The COVID-19 pandemic put hazard pay at the forefront of the national conversation. But what exactly do employers need to know about it?

Definition of hazard pay

Hazard pay is defined as providing extra compensation for the risks that a specific class of employees are subject to. According to the U.S. Department of Labor, these tasks are physically hazardous or “not adequately alleviated by protective devices.”

However, while the U.S. Department of Labor defines hazard pay, it does not regulate it. Employees are only entitled to hazard pay when they enter an employment agreement or where provided by statute.

The Fair Labor Standards Act (FLSA) mandates that hazard pay be included in the calculation of a federal employee’s overtime pay.

Are all employers required to give hazard pay?

The short answer is no. Under FLSA, hazard pay is not required for private-sector employees, only federal workers.

Who normally gets hazard pay?

A list of hazardous work for federal employees can be found in the Code of Federal Regulations, Appendix A to Subpart 1 of Part 550.

With regard to COVID-19, “essential frontline workers” are the most likely to get hazard pay. These are employees who work in essential industries and must physically show up for work, even during a pandemic.

What legally constitutes “essential frontline workers” for COVID-19 purposes is decided by federal, state or local legislators. That said, “essential frontline workers” usually include:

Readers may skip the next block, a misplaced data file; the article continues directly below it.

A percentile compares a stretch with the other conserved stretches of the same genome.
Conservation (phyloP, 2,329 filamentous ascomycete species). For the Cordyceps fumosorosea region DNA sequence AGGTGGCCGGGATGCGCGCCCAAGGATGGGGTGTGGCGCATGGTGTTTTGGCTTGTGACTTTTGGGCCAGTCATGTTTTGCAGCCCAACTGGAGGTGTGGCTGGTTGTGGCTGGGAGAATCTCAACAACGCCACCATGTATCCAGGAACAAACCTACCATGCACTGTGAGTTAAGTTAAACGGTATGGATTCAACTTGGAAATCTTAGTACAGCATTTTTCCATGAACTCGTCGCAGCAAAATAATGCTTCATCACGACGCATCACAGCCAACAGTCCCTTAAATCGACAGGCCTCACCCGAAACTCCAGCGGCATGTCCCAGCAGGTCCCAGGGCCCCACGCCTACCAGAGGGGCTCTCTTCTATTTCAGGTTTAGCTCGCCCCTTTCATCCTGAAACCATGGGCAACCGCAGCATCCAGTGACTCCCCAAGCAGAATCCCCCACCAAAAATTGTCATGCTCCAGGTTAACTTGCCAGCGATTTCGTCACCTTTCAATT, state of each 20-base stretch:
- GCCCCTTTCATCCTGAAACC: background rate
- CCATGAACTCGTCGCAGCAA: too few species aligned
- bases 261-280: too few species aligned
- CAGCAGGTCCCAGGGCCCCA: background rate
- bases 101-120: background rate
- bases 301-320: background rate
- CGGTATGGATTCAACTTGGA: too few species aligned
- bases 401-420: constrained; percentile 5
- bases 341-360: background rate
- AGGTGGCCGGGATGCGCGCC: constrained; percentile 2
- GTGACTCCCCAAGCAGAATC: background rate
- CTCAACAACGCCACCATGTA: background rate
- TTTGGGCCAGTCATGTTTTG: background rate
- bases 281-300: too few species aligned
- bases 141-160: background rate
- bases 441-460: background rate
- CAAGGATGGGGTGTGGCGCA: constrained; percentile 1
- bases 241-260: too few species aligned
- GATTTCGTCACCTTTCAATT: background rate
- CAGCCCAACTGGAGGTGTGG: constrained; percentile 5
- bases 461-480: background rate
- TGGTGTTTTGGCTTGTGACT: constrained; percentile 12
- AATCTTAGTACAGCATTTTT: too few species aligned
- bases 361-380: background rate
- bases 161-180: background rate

• Health care workers, such as doctors, nurses, and emergency responders
  • Pharmacists
  • Firefighters
  • Postal service workers
  • Law enforcement members
  • Grocery store workers
  • Food processors
  • Delivery drivers
  • Maintenance workers
  • Warehouse workers

How long does hazard pay last?

For federal employees, additional pay for hazardous work cannot be more than 25% of the employees’ base pay. Private-sector employers set their own hazard pay rates, usually as cash incentives or spot bonuses. According to media reports, some restaurant and grocery store workers have received an extra $2 or $3 per hour in hazard pay.

Hazard pay can be short term, with a specific ending date, or it can be ongoing, with no expiration date. Some employers keep providing hazard pay as long as sales remain strong or until the threat or risk of exposure significantly declines.

Have more questions about hazard pay?

Originally, hazard pay was discussed a bit more privately between employers and their employees, or through authorized representatives. There may also be state and local laws to keep track of.

If you are a private employer with questions around how hazard pay is affected as a result of COVID-19, visit this page: https://www.dol.gov/agencies/whd/flsa/pandemic.

You can also contact your state labor office for more in-depth questions: https://www.dol.gov/agencies/whd/state/contacts.

Changing attitudes around hazard pay

Today, some private-sector employers are choosing to provide hazard pay to support employees during COVID-19. As a rule of thumb, employers that give hazard pay should apply the policy consistently across all similarly-situated employees to avoid discrimination claims.

Offering hazard pay makes a lot of sense if your work environment puts employees at high risk of contracting the virus. For example, they may not be able to reasonably avoid social distancing or come into abnormally high contact with at-risk populations.

Hazard pay may well become a more prominent aspect of future employment conversations.

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